Review Loocila – Coclea


Music like Loocila’s might seem more commonplace in the US indie rock market than in the Latin American one. At times part-Sharon Van Etten, at times part-grunge-era Liz Phair, the Jóvenes y Sexys musician does bring it back south of the border with a sprinkling of José González. Loocila in the driver’s seat as singer/songwriter elegantly delivers heartfelt lyrics and an original sound despite not being necessarily the most technically-skilled chanteuse. I have to admit that this album was a slow burn for me. At first, I found Loocila’s raspy ways too unpolished, too DIY and too safe. But this album grows on you. It’s perfect grey-day dinner music, and it’s just short enough. With ten tracks, the longest at a little over 3 minute, Coclea is a short, lo-fi shot in a hyper-produced gallon-sized world.

The album’s opening track, “La Nueva Alegría de Vivir” is one of the cleanest and most rock-influenced songs in the record. It’s strong and visceral and will be very much your thing if you dug the song “Serpents” off of Sharon Van Etten’s Tramp. If that’s not your cup of tea, do not worry: there’s still more to Coclea. Say you’re more of the Ombre or José González-type, Loocila definitely takes you there.

One would think that the jump from girl-rock to girl lo-fi would not be kind, but somehow, Loocila makes it work. The songs decrease in pace without getting too droll as the record progresses, and what’s more, they all make sense one right after the other. “Mala Noticia” was one of my favourite songs. It sounded like what Elliott Smith’s “Drive All Over Town” would have been had it been Venezuelan and sung by a lady — music after my own heart. This song plays well into Lorena Orlando’s (that’s Loocila) slightly off-key vocals. In fact, Loocila holds the spotlight so well that I even forgot that the delightfully fun Las Acevedo played on “Hoy,” Coclea’s seventh track. This guest spot blends seamlessly into the fabric of the record, and all is right with the world. The only song that tweaked my sound editor ears was a breath-slash-click sequence at the end of “Despedida.” But I think that’s one of those OCD things that only those of us that spend more than eight hours a day under headphones editing audio segments will notice.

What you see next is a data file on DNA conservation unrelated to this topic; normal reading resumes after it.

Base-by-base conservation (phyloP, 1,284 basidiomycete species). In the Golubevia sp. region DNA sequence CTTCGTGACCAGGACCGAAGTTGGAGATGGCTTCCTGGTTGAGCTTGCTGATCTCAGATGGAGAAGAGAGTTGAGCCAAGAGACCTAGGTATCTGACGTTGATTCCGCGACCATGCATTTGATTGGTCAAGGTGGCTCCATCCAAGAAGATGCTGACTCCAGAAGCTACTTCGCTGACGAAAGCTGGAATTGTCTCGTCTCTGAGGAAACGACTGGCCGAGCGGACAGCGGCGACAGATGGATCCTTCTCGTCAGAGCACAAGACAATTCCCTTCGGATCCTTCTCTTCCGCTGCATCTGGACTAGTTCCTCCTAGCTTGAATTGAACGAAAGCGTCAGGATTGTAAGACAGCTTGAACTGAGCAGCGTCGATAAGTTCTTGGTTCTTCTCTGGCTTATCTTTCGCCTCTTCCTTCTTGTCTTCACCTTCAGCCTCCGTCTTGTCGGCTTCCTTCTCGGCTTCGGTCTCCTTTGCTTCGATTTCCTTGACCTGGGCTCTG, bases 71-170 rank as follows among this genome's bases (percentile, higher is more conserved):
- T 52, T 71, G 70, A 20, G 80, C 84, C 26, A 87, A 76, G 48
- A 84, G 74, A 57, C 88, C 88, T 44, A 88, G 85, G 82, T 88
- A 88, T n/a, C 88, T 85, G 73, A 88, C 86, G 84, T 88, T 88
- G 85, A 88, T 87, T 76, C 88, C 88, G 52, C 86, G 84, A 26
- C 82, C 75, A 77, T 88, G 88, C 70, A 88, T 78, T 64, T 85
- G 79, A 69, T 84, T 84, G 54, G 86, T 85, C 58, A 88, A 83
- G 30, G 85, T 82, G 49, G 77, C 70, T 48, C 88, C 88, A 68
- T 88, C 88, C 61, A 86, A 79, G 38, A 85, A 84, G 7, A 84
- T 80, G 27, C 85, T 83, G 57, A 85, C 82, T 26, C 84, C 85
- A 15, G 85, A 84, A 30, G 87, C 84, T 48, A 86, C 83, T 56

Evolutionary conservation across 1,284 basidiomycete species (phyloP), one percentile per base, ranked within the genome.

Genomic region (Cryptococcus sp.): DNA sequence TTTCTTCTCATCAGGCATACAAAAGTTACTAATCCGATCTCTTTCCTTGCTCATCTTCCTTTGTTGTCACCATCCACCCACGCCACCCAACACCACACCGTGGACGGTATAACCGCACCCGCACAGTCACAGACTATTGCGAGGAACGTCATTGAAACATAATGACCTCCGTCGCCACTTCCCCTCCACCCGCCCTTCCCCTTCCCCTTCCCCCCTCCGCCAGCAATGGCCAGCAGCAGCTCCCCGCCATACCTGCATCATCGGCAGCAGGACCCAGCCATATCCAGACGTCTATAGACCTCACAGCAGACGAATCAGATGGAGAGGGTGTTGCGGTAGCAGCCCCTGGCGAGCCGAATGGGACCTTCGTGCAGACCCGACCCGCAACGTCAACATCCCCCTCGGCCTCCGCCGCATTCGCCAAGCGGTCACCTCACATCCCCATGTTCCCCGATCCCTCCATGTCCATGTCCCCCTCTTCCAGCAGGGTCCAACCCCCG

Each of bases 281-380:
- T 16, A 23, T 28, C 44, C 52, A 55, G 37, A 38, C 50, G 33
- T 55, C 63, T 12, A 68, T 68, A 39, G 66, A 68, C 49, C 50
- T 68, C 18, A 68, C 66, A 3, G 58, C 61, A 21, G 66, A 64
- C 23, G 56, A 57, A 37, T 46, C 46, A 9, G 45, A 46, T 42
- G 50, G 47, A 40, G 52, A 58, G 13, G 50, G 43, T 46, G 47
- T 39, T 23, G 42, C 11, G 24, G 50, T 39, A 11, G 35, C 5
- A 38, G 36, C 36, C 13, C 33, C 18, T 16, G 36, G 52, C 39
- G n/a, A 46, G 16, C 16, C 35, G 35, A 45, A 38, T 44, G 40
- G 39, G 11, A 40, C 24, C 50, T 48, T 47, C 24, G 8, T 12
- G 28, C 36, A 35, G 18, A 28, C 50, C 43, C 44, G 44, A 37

“Al Mar” is the most clearly José González-inspired track, and just like González’s work, it’s a little whimsical and deeply melancholic. That’s why this record takes me by surprise. Upon first listening to it, this record took me back to college with its González undertones, and I resented it for it. But before I knew it, I didn’t even care. I am there with it. I am in the midst of all the nostalgia, the beauty, and the grey accordions that make Coclea a truly unique and masterful record.

Coclea is available as a free download from Loocila’s Bandcamp

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